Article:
Looking for a road bike for around £700? Welcome to our guide to the best road bikes you can buy in that price bracket.
The price range where bike quality really takes off, with often no more than a change of tyres needed to make them perform almost as well as bikes costing hundreds more
For our purposes, "around £700" means £150 either side. Feel free to argue in the comments if you think that's too broad
Frames are almost all aluminium, occasionally steel. Look for 'double-butted' tubes which have thinner walls in the middle to save weight and improve the ride
Shimano's Claris, Sora and Tiagra components are the dominant gear systems, providing 16, 18, and 20 gear ratios respectively.
This category encompasses a wide range of bike niches from an almost-pure race bike like the Specialized Allez to gravel bikes like the VooDoo Nakisi and everything in between
Take the time to have the shop set up the bike properly for you; it makes a big difference to how enjoyable riding is
Previously we’ve looked at the best bikes costing under £500, now it is time to have a close look at the bikes you can buy for between around £700, and see what spending a couple of hundred pounds more really gets you. You can generally expect lighter frames, carbon fibre forks and higher quality components.
At this price range you an expect lighter aluminium frames with double and triple butted tubes - saving weight and offering improved ride performance - and carbon fibre forks (but with aluminium steerer tubes) again to save a bit of weight. Many of these frames feature a geometry that places the handlebars a little higher than a race bike along with a shorter top tube which can make them more comfortable, especially if you’re new to road cycling.
Shimano is the predominant groupset brand with Claris and Sora common on bikes costing between £500 and £750. Most bikes will feature compact chainsets - that's two chainrings with 50 and 34 teeth respectively - that should make spinning up even the steepest hills a little easier. Some bikes even have triple chainsets - three chainrings between the pedals - that will make climbing anything much easier. Shimano's excellent Tiagra groupset starts to get a look in the closer you nudge to £850 and you might just find the occasional bike with Shimano's 11-speed 105 groupset.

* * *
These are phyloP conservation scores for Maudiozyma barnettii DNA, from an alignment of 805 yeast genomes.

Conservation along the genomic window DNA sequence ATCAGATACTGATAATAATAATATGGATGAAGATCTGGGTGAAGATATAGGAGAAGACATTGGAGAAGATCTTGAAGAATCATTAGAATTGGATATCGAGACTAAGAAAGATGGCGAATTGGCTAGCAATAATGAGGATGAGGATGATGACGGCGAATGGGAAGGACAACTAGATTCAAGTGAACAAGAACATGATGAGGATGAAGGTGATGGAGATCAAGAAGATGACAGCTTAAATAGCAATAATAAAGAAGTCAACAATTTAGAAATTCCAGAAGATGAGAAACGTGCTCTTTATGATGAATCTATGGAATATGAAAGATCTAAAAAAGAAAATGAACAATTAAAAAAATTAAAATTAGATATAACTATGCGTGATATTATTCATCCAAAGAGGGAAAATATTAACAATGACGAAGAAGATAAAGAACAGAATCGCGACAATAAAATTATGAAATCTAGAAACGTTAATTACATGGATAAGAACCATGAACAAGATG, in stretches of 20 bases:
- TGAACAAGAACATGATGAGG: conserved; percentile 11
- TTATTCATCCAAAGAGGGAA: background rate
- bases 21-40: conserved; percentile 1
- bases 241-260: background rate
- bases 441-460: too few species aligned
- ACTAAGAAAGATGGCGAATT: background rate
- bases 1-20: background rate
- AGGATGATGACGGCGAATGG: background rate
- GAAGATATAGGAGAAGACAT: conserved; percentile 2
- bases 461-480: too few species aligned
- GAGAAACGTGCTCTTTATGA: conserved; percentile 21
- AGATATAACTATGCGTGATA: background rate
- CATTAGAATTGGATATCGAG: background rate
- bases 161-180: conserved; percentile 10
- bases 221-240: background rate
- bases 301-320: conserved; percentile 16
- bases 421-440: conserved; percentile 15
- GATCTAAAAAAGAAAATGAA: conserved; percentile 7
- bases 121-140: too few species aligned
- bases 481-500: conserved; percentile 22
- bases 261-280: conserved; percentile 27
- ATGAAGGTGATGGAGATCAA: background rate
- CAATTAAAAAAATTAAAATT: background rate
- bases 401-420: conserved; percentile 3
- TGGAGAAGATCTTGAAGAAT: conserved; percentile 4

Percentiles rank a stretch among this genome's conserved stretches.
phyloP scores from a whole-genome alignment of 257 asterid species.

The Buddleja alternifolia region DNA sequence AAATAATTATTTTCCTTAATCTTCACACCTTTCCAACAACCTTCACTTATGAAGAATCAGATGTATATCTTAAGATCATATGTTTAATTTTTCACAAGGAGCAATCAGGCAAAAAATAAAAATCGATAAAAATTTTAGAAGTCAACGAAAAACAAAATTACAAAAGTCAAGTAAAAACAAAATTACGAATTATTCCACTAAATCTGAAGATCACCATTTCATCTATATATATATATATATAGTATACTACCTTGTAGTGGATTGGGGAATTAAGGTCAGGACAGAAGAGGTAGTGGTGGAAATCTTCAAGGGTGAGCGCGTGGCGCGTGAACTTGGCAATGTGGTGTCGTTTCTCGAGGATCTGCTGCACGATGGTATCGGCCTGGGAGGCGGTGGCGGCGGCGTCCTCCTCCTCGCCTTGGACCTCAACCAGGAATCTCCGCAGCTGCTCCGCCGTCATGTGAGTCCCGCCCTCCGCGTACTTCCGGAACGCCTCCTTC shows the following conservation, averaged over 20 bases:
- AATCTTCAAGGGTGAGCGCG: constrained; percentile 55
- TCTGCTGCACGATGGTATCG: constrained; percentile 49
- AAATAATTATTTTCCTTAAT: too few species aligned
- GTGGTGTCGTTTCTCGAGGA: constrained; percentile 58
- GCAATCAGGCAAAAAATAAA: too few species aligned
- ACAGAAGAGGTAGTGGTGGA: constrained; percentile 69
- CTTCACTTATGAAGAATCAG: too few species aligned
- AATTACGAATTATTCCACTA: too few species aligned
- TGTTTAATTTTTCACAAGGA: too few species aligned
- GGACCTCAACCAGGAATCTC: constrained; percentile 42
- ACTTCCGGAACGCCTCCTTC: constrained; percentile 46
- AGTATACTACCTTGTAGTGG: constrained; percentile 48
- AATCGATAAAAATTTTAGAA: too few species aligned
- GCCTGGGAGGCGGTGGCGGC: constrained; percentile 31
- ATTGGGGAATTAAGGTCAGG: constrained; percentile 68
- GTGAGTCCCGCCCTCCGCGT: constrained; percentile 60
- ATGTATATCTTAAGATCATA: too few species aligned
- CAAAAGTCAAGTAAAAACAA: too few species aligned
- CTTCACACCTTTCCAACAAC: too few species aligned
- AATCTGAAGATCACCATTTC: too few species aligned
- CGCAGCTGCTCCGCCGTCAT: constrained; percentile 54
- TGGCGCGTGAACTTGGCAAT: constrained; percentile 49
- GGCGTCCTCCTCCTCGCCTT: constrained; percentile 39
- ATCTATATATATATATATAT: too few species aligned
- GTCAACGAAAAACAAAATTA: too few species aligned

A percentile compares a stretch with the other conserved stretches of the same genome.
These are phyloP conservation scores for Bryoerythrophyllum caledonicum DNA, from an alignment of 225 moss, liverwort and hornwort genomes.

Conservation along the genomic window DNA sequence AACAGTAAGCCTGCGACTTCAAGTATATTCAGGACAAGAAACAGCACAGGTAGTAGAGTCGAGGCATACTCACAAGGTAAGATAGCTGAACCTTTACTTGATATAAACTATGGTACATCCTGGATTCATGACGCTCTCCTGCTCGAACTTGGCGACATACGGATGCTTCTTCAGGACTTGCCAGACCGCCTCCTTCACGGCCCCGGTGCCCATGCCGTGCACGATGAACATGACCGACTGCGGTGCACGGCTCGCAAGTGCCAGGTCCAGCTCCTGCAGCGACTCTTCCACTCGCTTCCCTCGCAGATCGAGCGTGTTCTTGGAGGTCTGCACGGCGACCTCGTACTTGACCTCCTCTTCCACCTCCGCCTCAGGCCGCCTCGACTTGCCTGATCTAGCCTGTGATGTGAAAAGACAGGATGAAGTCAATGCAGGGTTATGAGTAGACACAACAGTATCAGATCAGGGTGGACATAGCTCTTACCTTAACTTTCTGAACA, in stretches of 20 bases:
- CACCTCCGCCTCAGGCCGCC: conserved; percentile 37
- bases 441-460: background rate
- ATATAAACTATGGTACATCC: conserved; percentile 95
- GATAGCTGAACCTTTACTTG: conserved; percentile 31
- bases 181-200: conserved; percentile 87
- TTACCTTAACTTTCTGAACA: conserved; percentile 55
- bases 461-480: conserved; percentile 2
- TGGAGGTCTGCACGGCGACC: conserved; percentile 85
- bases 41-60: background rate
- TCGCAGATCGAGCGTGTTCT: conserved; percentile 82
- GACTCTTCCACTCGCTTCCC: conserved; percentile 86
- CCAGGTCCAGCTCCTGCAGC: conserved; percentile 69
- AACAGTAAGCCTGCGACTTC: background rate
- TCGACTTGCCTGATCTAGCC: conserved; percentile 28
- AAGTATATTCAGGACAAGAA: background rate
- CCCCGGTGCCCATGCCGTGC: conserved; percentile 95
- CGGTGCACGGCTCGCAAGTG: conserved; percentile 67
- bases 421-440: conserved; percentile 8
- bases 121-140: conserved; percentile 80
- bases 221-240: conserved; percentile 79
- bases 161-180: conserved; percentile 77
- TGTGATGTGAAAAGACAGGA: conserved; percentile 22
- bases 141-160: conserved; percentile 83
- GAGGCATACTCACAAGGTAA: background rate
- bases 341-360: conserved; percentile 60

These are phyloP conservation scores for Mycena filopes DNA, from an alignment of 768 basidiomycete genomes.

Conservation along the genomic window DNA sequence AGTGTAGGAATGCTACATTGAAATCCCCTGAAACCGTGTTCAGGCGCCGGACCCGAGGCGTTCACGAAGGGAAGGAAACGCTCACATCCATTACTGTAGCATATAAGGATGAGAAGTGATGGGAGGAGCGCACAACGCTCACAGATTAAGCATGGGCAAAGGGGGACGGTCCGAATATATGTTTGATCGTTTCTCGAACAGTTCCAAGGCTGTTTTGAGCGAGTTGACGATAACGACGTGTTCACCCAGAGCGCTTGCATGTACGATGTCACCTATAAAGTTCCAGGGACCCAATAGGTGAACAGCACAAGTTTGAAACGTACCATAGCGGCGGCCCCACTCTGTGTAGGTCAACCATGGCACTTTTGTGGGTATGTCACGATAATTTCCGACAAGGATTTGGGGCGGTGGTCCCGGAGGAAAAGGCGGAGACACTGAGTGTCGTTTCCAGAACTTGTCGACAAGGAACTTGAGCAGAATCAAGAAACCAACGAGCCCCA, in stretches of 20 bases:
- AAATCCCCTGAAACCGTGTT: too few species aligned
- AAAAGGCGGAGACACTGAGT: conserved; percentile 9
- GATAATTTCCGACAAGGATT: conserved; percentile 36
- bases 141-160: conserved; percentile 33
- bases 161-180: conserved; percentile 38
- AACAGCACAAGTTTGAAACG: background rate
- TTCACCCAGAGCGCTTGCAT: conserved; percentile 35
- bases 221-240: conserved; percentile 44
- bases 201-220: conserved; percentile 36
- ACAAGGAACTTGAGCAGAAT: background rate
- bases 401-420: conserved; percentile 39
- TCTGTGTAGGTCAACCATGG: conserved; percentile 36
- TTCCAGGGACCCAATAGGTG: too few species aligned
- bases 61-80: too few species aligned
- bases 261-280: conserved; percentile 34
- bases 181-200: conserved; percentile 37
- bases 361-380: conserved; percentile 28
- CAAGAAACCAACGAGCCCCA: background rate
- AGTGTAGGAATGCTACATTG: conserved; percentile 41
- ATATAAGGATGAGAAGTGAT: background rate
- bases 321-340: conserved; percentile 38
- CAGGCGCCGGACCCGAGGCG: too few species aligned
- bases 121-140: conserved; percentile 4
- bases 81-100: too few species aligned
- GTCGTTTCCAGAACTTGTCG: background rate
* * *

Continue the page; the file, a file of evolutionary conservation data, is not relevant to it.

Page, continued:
Expect own-brand wheels, tyres, handlebars, stem and saddles on most of these bikes as manufacturers aim to keep the bikes within budget. Most own-brand components are of an excellent quality these days as most brands have really raised the standard over the past 10 years. That means you’re getting really well finished bikes ready to ride and race from the shop.
If this is your first road bike and you want some more useful advice for buying your first road bike, then make sure you have a read of the road.cc Buying Basics: Buying your first road bike guide. It’ll arm you with all the important advice you need to know before making a decision.
Boardman's SLR 8.8 is a long-standing favourite of riders who want a sporty but friendly road bike for commuting and hitting the lanes at weekends. This latest version gets mechanical disc brakes in place of rim brakes.
Boardman sticks to the triple-butted, hidden weld 6061 aluminium frame and C7 Carbon fork with tapered steerer which features space for 28mm tyres and has mounting points for mudguards and a pannier rack.
It’s not all the same spec as last year and Boardman are keen to point out that the groupset has been upgraded to Shimano’s Tiagra 10-speed groupset with a 50/34 FSA Vero chainset paired with an 11-32T cassette at the back.
This is the cheapest of Trek's entry-level, aluminium-framed Domane bikes. They all share the spendier bikes' all-day geometry, clearance for 28mm tyres and eyelets for rack and mudguards, but lack the shock-absorbing IsoSpeed decoupler in the rear.
Drawing on frame design features from the more expensive Allez models in the range, the Allez is built around an E5 Premium aluminium frame with smooth welds and carbon fibre fork with a Shimano Claris groupset. Comfort is taken care of with 25mm Specialized Espoir Sport tyres with a double BlackBelt puncture protection, which should help ward off flat tyres.
For the latest incarnation of the Allez Specialized has taken its aluminium race bike and slackened off the angles a little, raised the front end, extended the wheelbase and given it mudguard mounts, to create a bike that is set up perfectly for commuters or winter training. It achieved all of this without losing the Allez's fun and appealing ride. Good work.
Specialized recently put the price of the Allez up to £799, which even with its excellent frame is verging on taking the piss for a bike with Shimano Claris components, but some dealers still have stock at the old price.